Gmail has been accused of dumping emails referring to racial justice in its promotions tab. Some have even ended up in spam, according to an analysis published on Thursday by The Markup.
For instance, 86% of the emails using the phrase Movement for Black Lives went to promotions, and 14% went to spam. None appeared in the primary area, rendering them less visible to recipients.
And of 50 emails mentioning Black Lives Matter, only 10% went to the primary area, and 6% went to spam. The remainder were routed to promotions.
Overall, the report states that seven out of 10 racial justice emails received since the George Floyd killing ended up in the promotions area.
Seasoned email pros have to wonder whether this is a case of intentional discrimination or the result of algorithms doing what they normally do with mass emails.
These nonprofit email lists may contain names of people who haven’t recently opened or engaged.
Still, at a time when the country is demanding racial justice and an end of wanton killings of African-Americans, this report is dismaying. What if there was some hidden intent at play?
The Markup analyzed hundreds of emails sent to a test Gmail account by more than 200 candidates and organizations across the political spectrum.
Here are some of the phrases used in emails and the treatment they received in Gmail:
- Of 54 mails mentioning racial injustice, 81% went to promotions, 10% to primary and 15% to spam.
- Similarly, of 29 emails referencing Ahmaud Arbery, 79% went to promotions, 14% to spam and 10% to primary.
- And of 67 messages that named Breonna Taylor, only 10% made it to Primary, while 78% hit Promotions and 12% Spam.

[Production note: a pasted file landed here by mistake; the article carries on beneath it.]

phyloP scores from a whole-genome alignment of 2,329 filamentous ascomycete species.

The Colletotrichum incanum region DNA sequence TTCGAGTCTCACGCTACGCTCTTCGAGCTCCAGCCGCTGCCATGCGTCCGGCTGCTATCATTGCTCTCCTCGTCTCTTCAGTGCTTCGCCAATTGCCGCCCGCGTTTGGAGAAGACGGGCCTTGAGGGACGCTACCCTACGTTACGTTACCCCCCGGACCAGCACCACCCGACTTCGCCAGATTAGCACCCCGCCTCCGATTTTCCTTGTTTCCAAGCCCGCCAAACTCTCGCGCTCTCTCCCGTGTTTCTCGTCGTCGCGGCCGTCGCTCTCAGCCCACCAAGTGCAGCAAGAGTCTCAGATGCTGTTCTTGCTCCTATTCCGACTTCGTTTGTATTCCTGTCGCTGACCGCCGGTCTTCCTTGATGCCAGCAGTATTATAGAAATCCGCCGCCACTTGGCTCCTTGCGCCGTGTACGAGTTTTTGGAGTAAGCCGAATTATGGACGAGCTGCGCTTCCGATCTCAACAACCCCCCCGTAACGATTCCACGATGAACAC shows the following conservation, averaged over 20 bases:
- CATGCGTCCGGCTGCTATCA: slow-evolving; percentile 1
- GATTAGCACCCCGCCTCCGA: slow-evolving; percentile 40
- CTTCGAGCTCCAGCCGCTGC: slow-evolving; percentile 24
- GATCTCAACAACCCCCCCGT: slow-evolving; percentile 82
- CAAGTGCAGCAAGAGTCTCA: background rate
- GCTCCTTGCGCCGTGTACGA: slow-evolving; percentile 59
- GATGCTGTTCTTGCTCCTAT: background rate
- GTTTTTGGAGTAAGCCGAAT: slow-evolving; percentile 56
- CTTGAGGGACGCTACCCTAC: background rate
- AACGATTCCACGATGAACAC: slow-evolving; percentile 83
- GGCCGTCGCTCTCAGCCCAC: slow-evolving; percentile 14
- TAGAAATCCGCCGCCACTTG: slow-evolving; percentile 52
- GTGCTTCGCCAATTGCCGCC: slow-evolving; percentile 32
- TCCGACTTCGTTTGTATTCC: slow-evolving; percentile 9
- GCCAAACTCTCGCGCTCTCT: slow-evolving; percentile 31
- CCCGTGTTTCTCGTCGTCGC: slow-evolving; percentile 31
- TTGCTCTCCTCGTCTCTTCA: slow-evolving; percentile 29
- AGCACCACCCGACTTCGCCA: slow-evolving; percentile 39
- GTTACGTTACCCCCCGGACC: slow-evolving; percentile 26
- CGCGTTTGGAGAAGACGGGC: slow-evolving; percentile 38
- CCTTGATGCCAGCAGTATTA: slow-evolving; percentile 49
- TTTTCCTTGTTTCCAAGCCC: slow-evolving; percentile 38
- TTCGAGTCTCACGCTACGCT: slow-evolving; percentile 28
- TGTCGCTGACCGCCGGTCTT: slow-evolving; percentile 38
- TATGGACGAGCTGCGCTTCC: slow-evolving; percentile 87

- In contrast, among 22% of the 161 emails about George Floyd made it to Primary, 71% to Promotions and 12% to spam.
This is just a guess, but that higher rate of arrival in Primary may be due to the fact that many recipients had just opted in, or that there was a high rate of engagement in general.
Of all racial justice phrases, 68% were destined for promotions, 21% for primary and 1'% for spam.
And of political and advocacy emails, 68% hit promotions, 21% primary and 11% spam.
Also viewed as marketing emails was one from the NAACP Legal Defense and Educational Fund asking for donations in honor of Juneteenth. Another was an email from MoveOn.org that featured the subject line “Celebrate Juneteenth by declaring that #BlackLivesMatter.”
Even a Planned Parenthood email with the subject line “What you can do right now for Black lives,” was deemed a marketing message.
Gmail declined to comment to The Markup. But it pointed to a response it made in February, when The Markup reported roughly half of all political emails went to promotions.
At that time, Google spokesperson Brooks Hocog commented that emails are classified based on user input and to a lesser extent machine learning.
“Types of email that might make it into the Promotions tab include calls-to-action, marketing newsletters and offers or coupons,” Hocog said, according to The Markup. “This approach applies to all emails that fit the promotion classification, regardless of industry, affiliation, etc.”
Gmail is the biggest email service provider, as the report notes. But we wish The Markup had also examined Outlook and Yahoo in order to get an industrywide perspective on this problem.
And we would hope that tech companies will move in to help nonprofit mailers get into the right folder.
This report qualifies as anecdotal information. But as with the larger issues it mentions, you can’t ignore it. These fund-raising messages need to be read now.